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ATSI Professionals

Cancer Education Program 2011

Who are the ATSI Professionals? Aboriginal Health Workers Aboriginal Interpreters Aboriginal Liaison Officers Aboriginal Health Promotion Officers Healthy Lifestyle Officers Family Support Workers Oral Health Strong Women Workers Tobacco Workers Chronic Disease Coordinators

Recall Support Officers

Cancer Education Learning Goals What is cancer? How to prevent cancer. Learn how to detect cancer early. Learn more about cancer screening. Workshop with other ATSI Professionals. Explore barriers to treatment. Learn about cancer treatments; Surgery Chemotherapy Radiotherapy

Learn about Supportive care, Palliative Care and PEPA. Share survivor stories.

Day one at Barbara James House accommodation for cancer patients and their families.

Jill Naylor from the Cancer Council NT talks about how cells can change into cancer.

What are cells?The beach is made of millions of tiny grains of sand like our bodies are made of millions of cells. Sometimes these tiny cells get sick and start to grow very quickly. They start taking over good cells and like a weed, they can start spreading all over the body.

Phone 13 11 20

Phone 13 11 20

Phone 13 11 20

After the Cancer Council NT presentation, we break into small talking groups to discuss the barriers to cancer treatment.

Margaret OBrien from Danila Dilba summarises her small group discussion with everyone.

Boyan Yunupingu talks about barriers to cancer treatment for remote Indigenous patients.

Cath Hampton a Chronic Disease Coordinator from Miwatj talks about barriers for remote cancer patients.

Cath Hampton from Miwatj

Barriers to cancer treatment Remoteness No Escort Not enough Specialists Cultural training for non-Indigenous Different priorities between cultures Cultural safety Confusing health messages Dont know about support services Scary environment Language barriers Dont want to tell family Shame or scared Confidentiality in small community Feel normal Im not sick! Loss of control Not enough time to break down concepts

Good news stories Alan Walker Cancer Care Centre in Darwin means patients get treatment closer to home. Barbara James House culturally safe accommodation for cancer patients and their carers. Not everyone dies of cancer, finding cancer early is important to survival. Mens and Women Checks are important. Now we know about the Cancer Council NT and the Nurses that can support cancer patients in Darwin. Cancer Council NT Cancer Nurses Jill or Marg on (08) 8927 4888 during the week or 13 11 20 after hours.

Bernie Shields sums up the day

Boyan Yunupingu reflects on what was learnt yesterday.

Doctor Phil Carson talks about surgery to cut out cancer.

Doctor Carson shows a Mammogram image of a womans breast, showing a cancer tumour. Women aged 50 and over should have a mammogram every two years. For an appointment or to find your nearest service call the friendly staff at Breastscreen NT.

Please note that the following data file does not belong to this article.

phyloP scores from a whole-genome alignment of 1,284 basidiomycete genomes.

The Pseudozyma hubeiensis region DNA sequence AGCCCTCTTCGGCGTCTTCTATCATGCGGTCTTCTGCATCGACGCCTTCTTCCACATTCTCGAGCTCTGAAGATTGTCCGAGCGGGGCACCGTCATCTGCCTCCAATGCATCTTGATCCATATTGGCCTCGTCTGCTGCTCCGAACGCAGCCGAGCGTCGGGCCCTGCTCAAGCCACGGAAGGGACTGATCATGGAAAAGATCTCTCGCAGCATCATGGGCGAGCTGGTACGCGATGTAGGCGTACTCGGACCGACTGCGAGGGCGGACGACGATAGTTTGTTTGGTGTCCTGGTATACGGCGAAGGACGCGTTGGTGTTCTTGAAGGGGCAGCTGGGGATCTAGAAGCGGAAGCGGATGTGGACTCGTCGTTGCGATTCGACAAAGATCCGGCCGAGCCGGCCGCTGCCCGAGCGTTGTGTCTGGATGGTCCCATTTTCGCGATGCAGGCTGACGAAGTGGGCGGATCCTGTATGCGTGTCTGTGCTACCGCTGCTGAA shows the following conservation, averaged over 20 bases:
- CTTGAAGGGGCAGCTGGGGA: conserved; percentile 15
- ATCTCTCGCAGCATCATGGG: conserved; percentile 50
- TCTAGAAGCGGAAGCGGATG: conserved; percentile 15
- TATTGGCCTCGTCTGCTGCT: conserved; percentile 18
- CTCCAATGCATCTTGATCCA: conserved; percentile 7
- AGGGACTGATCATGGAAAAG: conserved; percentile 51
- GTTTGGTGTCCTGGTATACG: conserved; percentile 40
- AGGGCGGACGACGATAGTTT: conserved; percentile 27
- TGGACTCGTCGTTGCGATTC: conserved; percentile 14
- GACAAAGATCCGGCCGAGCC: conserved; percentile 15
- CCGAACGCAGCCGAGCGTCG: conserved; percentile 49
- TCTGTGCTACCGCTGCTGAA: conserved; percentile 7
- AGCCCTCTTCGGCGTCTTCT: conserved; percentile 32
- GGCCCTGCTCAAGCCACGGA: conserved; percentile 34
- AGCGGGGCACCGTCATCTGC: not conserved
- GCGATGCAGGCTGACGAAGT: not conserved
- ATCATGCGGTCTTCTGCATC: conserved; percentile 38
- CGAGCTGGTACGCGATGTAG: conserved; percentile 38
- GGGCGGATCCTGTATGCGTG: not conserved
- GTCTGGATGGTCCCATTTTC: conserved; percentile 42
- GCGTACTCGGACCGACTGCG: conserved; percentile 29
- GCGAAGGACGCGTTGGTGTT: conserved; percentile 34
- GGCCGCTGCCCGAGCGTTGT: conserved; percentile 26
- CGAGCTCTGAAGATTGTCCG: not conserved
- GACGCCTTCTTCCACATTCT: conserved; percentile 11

BreastScreen NT 13 20 50.

Doctor Carson shows a male with a breast cancer tumour. This tumour started off small inside the body and could have been removed by surgery. This cancer tumour became so big that it came out of the body through the skin. Finding cancer early is important to survival. Why didnt this man come to the clinic earlier?

Cancer is like a treeCancer starts small like a seed and can grow anywhere in the body. Some cancer grows fast like a Carpentaria Palm, Soap tree or Grevillia. These are called aggressive cancers. Others grow slow like a Cycad. Sometimes you can see a cancer tumour but like a tree, the tumour may send down roots. When we do surgery and cut out the cancer we need to make sure we cut out all the roots or the cancer will grow again.

Sometimes the cancer tumour is like a tree and sends off seeds that can travel and spread throughout the body. Surgery cuts out the cancer but chemotherapy and radiation make sure all the cancer roots and seeds are destroyed.

Dr Phils Tree

The Alan Walker Cancer Care Centre in Darwin gives Chemotherapy and Radiotherapy treatments to cancer patients from across the Northern Territory. The good news is that most patients can be treated in the Northern Territory, treatments dont take all day and the staff at the cancer centre are very friendly and caring.

Alan Walker Cancer Care Centre (08) 8944 8220

Resources in languageElizabeth Presley an Aboriginal Liaison Officer from the Alice Springs Hospital introduces Waiting, Going to Hospital, Coming Home Strong DVD and flipbook which helps ATSI Professionals get patients ready to go into to wn for surgery. The Looking from a new perspective to create a bright future DVD, asks nonIndigenous staff to consider the challenges for remote people with English as a second language. In this DVD all the Doctors and Nurses are Indigenous and speak in language to the non-Indigenous patient who becomes quite distressed until the Interpreter arrives.